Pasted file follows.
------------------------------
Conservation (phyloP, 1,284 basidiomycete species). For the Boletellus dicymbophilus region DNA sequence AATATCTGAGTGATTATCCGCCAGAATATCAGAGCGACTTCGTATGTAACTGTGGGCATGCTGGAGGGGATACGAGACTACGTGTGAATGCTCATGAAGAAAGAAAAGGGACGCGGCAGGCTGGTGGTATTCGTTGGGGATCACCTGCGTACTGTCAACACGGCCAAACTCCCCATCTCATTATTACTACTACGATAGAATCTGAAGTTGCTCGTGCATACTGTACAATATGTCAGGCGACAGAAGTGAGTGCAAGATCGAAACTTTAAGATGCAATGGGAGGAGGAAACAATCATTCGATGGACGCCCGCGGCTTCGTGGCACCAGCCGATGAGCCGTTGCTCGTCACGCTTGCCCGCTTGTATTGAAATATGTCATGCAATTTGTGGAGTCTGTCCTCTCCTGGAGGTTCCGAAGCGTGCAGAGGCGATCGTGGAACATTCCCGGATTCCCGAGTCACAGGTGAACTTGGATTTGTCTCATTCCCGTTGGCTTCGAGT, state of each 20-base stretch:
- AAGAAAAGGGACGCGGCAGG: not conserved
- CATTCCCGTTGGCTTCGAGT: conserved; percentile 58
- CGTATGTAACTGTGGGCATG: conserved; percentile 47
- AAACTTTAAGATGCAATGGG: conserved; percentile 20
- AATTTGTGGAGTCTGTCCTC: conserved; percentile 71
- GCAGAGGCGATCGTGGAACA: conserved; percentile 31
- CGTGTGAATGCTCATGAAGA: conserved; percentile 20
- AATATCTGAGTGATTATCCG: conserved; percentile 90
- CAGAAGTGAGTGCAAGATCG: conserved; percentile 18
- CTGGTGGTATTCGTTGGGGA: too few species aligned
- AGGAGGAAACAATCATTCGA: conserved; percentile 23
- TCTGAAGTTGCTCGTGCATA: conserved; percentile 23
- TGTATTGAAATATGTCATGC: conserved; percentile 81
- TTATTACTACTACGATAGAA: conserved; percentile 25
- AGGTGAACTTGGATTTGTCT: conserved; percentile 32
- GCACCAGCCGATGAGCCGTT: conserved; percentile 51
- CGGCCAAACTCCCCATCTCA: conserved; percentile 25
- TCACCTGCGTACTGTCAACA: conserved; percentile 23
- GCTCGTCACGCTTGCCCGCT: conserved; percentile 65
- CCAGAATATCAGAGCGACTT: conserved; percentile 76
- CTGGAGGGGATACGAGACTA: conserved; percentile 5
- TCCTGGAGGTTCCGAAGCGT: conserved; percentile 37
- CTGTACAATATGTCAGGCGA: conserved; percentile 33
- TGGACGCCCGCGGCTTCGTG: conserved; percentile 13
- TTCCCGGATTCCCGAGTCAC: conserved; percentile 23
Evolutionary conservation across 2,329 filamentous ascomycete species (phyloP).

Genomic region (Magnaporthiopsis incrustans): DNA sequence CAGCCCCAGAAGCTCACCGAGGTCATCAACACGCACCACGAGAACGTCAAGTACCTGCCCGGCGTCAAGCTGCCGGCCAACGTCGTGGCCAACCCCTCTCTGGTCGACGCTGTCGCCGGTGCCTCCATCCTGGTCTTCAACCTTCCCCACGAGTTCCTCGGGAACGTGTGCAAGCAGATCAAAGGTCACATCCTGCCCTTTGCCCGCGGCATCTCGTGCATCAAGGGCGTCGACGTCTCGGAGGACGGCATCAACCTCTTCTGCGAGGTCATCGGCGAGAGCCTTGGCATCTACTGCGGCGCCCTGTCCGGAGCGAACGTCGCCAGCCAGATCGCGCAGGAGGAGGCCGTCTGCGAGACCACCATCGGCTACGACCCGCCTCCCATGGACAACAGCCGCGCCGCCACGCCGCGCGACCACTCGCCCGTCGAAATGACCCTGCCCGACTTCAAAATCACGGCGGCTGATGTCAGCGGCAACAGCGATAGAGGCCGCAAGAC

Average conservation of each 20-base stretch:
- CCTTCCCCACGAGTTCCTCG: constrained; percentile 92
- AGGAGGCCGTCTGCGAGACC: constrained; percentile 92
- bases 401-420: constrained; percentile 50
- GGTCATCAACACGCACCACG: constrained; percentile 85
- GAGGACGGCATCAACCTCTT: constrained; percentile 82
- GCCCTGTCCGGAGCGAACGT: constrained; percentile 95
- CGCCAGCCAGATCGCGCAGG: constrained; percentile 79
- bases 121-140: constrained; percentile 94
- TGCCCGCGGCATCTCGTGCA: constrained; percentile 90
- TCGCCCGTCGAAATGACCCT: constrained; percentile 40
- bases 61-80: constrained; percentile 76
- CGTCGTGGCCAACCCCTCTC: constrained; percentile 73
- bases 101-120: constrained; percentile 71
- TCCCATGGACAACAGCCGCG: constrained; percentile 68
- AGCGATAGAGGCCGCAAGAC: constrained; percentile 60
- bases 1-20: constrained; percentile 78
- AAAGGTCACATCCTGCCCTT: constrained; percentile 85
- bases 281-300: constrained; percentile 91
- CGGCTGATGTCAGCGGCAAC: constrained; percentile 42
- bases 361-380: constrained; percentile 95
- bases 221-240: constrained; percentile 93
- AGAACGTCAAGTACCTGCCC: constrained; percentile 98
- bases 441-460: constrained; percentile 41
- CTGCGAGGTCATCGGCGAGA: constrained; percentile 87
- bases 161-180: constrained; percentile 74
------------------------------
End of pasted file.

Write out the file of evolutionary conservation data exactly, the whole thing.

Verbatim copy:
Conservation (phyloP, 1,284 basidiomycete species). For the Boletellus dicymbophilus region DNA sequence AATATCTGAGTGATTATCCGCCAGAATATCAGAGCGACTTCGTATGTAACTGTGGGCATGCTGGAGGGGATACGAGACTACGTGTGAATGCTCATGAAGAAAGAAAAGGGACGCGGCAGGCTGGTGGTATTCGTTGGGGATCACCTGCGTACTGTCAACACGGCCAAACTCCCCATCTCATTATTACTACTACGATAGAATCTGAAGTTGCTCGTGCATACTGTACAATATGTCAGGCGACAGAAGTGAGTGCAAGATCGAAACTTTAAGATGCAATGGGAGGAGGAAACAATCATTCGATGGACGCCCGCGGCTTCGTGGCACCAGCCGATGAGCCGTTGCTCGTCACGCTTGCCCGCTTGTATTGAAATATGTCATGCAATTTGTGGAGTCTGTCCTCTCCTGGAGGTTCCGAAGCGTGCAGAGGCGATCGTGGAACATTCCCGGATTCCCGAGTCACAGGTGAACTTGGATTTGTCTCATTCCCGTTGGCTTCGAGT, state of each 20-base stretch:
- AAGAAAAGGGACGCGGCAGG: not conserved
- CATTCCCGTTGGCTTCGAGT: conserved; percentile 58
- CGTATGTAACTGTGGGCATG: conserved; percentile 47
- AAACTTTAAGATGCAATGGG: conserved; percentile 20
- AATTTGTGGAGTCTGTCCTC: conserved; percentile 71
- GCAGAGGCGATCGTGGAACA: conserved; percentile 31
- CGTGTGAATGCTCATGAAGA: conserved; percentile 20
- AATATCTGAGTGATTATCCG: conserved; percentile 90
- CAGAAGTGAGTGCAAGATCG: conserved; percentile 18
- CTGGTGGTATTCGTTGGGGA: too few species aligned
- AGGAGGAAACAATCATTCGA: conserved; percentile 23
- TCTGAAGTTGCTCGTGCATA: conserved; percentile 23
- TGTATTGAAATATGTCATGC: conserved; percentile 81
- TTATTACTACTACGATAGAA: conserved; percentile 25
- AGGTGAACTTGGATTTGTCT: conserved; percentile 32
- GCACCAGCCGATGAGCCGTT: conserved; percentile 51
- CGGCCAAACTCCCCATCTCA: conserved; percentile 25
- TCACCTGCGTACTGTCAACA: conserved; percentile 23
- GCTCGTCACGCTTGCCCGCT: conserved; percentile 65
- CCAGAATATCAGAGCGACTT: conserved; percentile 76
- CTGGAGGGGATACGAGACTA: conserved; percentile 5
- TCCTGGAGGTTCCGAAGCGT: conserved; percentile 37
- CTGTACAATATGTCAGGCGA: conserved; percentile 33
- TGGACGCCCGCGGCTTCGTG: conserved; percentile 13
- TTCCCGGATTCCCGAGTCAC: conserved; percentile 23
Evolutionary conservation across 2,329 filamentous ascomycete species (phyloP).

Genomic region (Magnaporthiopsis incrustans): DNA sequence CAGCCCCAGAAGCTCACCGAGGTCATCAACACGCACCACGAGAACGTCAAGTACCTGCCCGGCGTCAAGCTGCCGGCCAACGTCGTGGCCAACCCCTCTCTGGTCGACGCTGTCGCCGGTGCCTCCATCCTGGTCTTCAACCTTCCCCACGAGTTCCTCGGGAACGTGTGCAAGCAGATCAAAGGTCACATCCTGCCCTTTGCCCGCGGCATCTCGTGCATCAAGGGCGTCGACGTCTCGGAGGACGGCATCAACCTCTTCTGCGAGGTCATCGGCGAGAGCCTTGGCATCTACTGCGGCGCCCTGTCCGGAGCGAACGTCGCCAGCCAGATCGCGCAGGAGGAGGCCGTCTGCGAGACCACCATCGGCTACGACCCGCCTCCCATGGACAACAGCCGCGCCGCCACGCCGCGCGACCACTCGCCCGTCGAAATGACCCTGCCCGACTTCAAAATCACGGCGGCTGATGTCAGCGGCAACAGCGATAGAGGCCGCAAGAC

Average conservation of each 20-base stretch:
- CCTTCCCCACGAGTTCCTCG: constrained; percentile 92
- AGGAGGCCGTCTGCGAGACC: constrained; percentile 92
- bases 401-420: constrained; percentile 50
- GGTCATCAACACGCACCACG: constrained; percentile 85
- GAGGACGGCATCAACCTCTT: constrained; percentile 82
- GCCCTGTCCGGAGCGAACGT: constrained; percentile 95
- CGCCAGCCAGATCGCGCAGG: constrained; percentile 79
- bases 121-140: constrained; percentile 94
- TGCCCGCGGCATCTCGTGCA: constrained; percentile 90
- TCGCCCGTCGAAATGACCCT: constrained; percentile 40
- bases 61-80: constrained; percentile 76
- CGTCGTGGCCAACCCCTCTC: constrained; percentile 73
- bases 101-120: constrained; percentile 71
- TCCCATGGACAACAGCCGCG: constrained; percentile 68
- AGCGATAGAGGCCGCAAGAC: constrained; percentile 60
- bases 1-20: constrained; percentile 78
- AAAGGTCACATCCTGCCCTT: constrained; percentile 85
- bases 281-300: constrained; percentile 91
- CGGCTGATGTCAGCGGCAAC: constrained; percentile 42
- bases 361-380: constrained; percentile 95
- bases 221-240: constrained; percentile 93
- AGAACGTCAAGTACCTGCCC: constrained; percentile 98
- bases 441-460: constrained; percentile 41
- CTGCGAGGTCATCGGCGAGA: constrained; percentile 87
- bases 161-180: constrained; percentile 74